John Wukovits tells of the most dramatic naval battle of the Pacific War and the incredible sacrifice of the USS Samuel B. Roberts.
On October 25, 1944, the Samuel B. Roberts, along with the other 12 vessels comprising its unit, stood between Japan’s largest battleship force ever sent to sea and MacArthur’s transports inside Leyte Gulf. Faced with the surprise appearance of more than 20 Japanese battleships, cruisers, and destroyers - including the Yamato, at 70,000 tons the most potent battlewagon in the world - the 1,200-ton Samuel B. Roberts turned immediately to action with six other ships. Captain Copeland marked the occasion with one of the most poignant addresses ever given to men on the edge of battle: "Men," he said over the intercom, "we are about to go into a fight against overwhelming odds from which survival cannot be expected."
The ship churned straight at the enemy in a near-suicidal attempt to deflect the more potent foe, allow the small aircraft carriers to escape, and buy time for MacArthur’s forces. Of 563 destroyers constructed during World War II, the Samuel B. Roberts was the only one sunk, going down with guns blazing in a duel reminiscent of the Spartans at Thermopylae or Davy Crockett’s Alamo defenders. The men who survived faced a horrifying three-day nightmare in the sea, where they battled a lack of food and water, scorching sun and numbing nighttime cold, and nature’s most feared adversary - sharks.
The battle would go down as history’s greatest sea clash, the Battle of Samar - the dramatic climax of the Battle of Leyte Gulf.
©2013 John Wukovits (P)2013 Blackstone Audio, Inc.
"On October 25, 1944, the USS Samuel B. Roberts took part in one of the most doomed naval battles in US history…. Wukovits recounts the battle in harrowing detail, while providing intimate glimpses into the lives of the men on board." (Publishers Weekly)
The story of ordinary men and their extreme, selfless acts of bravery. You get to know the crew, their lives, their loves and hopes, and you see how that affects them in the time of greatest crisis.
I have not, but this one was pretty good. I'd definitely give him another listen without hesitation.
The Ship That Fought Like A Battleship
This is not a rather happy book by the end, and many times while listening to it on my lunch break or driving around I had to switch to something more upbeat. Be prepared for that when you give a listen. Despite that (or maybe because of it) I feel that this should be essential reading for anyone interested in WWII, or history at all. It feels like the quintessential story of American heroism, and what we want to be.
This is one of the better written and read WWII naval stories I have listened to and I have listened to about 100 and read over 300 WWII histories and memoirs. I would rank it in the top 20. The author does a good job of explaining the big picture but mostly concentrates on the individual sailors stories who served on the Sammie B. which I prefer. The narrator was very good and helped the listener feel like it was the actural sailor telling us his part of the story. I especially liked that the author did not end the story when the battle ended. But instead, let the reader know what happened to the many sailors who survived and a little about their lives after the war.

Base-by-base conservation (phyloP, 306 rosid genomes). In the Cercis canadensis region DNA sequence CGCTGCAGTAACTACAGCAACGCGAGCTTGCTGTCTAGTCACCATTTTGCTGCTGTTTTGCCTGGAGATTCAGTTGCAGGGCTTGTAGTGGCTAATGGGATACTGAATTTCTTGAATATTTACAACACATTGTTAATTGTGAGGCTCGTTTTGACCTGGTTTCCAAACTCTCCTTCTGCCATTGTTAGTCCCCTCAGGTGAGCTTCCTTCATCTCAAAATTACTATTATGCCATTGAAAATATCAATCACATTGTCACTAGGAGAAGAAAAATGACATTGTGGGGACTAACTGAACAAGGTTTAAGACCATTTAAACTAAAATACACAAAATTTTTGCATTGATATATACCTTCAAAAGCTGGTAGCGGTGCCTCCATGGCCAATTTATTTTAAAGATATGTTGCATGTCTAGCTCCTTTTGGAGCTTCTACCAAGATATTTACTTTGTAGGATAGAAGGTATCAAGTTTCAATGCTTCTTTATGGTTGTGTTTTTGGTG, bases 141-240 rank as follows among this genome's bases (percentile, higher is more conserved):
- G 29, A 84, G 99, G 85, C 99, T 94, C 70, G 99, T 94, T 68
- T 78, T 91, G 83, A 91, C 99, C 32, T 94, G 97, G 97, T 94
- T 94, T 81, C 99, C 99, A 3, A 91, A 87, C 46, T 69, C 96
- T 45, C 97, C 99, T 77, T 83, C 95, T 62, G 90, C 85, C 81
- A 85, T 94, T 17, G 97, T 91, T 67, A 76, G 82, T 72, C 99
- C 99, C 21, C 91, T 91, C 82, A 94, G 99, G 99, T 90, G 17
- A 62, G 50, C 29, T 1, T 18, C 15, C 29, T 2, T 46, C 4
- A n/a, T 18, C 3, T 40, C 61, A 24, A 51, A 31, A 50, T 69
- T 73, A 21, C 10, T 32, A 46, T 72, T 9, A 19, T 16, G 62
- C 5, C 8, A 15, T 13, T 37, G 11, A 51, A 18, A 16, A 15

Considering the young age of these sailors, what they accomplished and what they sacrificed for our country, it is no exaggeration that they truely are "Our Greatest Generation".
unbelievably scary story
I prefer audio....Dean is a fine reader.
The miniscule destroyer escourt attacking cruisers & battleships...the torpedo run.
This HAS to be one of the best story's ever written about....
ranking with the Alamo & Charge of the Light brigade in the Crimean war.....
The unvbelievable heroics of Charles Natter brings tears to the eyes.
Spartans have NOTHING on these American Sailors...
George WIlliams QM2 USNR....attached to the USS Whitehurst, DE634 (many years ago)
While most WW II history books focus on the Admirals and decision makers, this book is unique in that it covers the history of a single ship. From the laying of the keel and the composition of the crew through to the tragic end, this story will keep your interest.
As a Navy man myself, I appreciated the detail the author brought to this story. That he did so in such a smooth and interesting way gives tributes to the authors literary skills. While American in focus, the nationality of the ship isn't that important. What is important is the story of the men and how they came together in just 6 months. There are many lessons to be learned in this book.
I can recommend this to anyone with an interest in WWII, history, leadership, ships, or in excellent stories that just happen to be true. Try it. You won't be disappointed.
Audible books are the perfect companion for my 4 mile morning walk!
This book really reminds us that heroism can come from anywhere, but just as importantly it helps remind us why we should avoid sending our soldiers into harms way unless absolutely necessary. WWII didn't end with the Japanese surrender for the extended family of the Samuel Roberts - it continues today.
While this is a good story, it would almost be better told as an extended magazine article. There's just not enough material for a full book unless the reader is a Navy afficionado, or is perhaps related directly to events or people in the book. The crux of the story comes down to just a few pages in the entire book.
Exceptional story from military history.
Enjoyed the whole thintg from the background of the individuals to the battle and afterwards.
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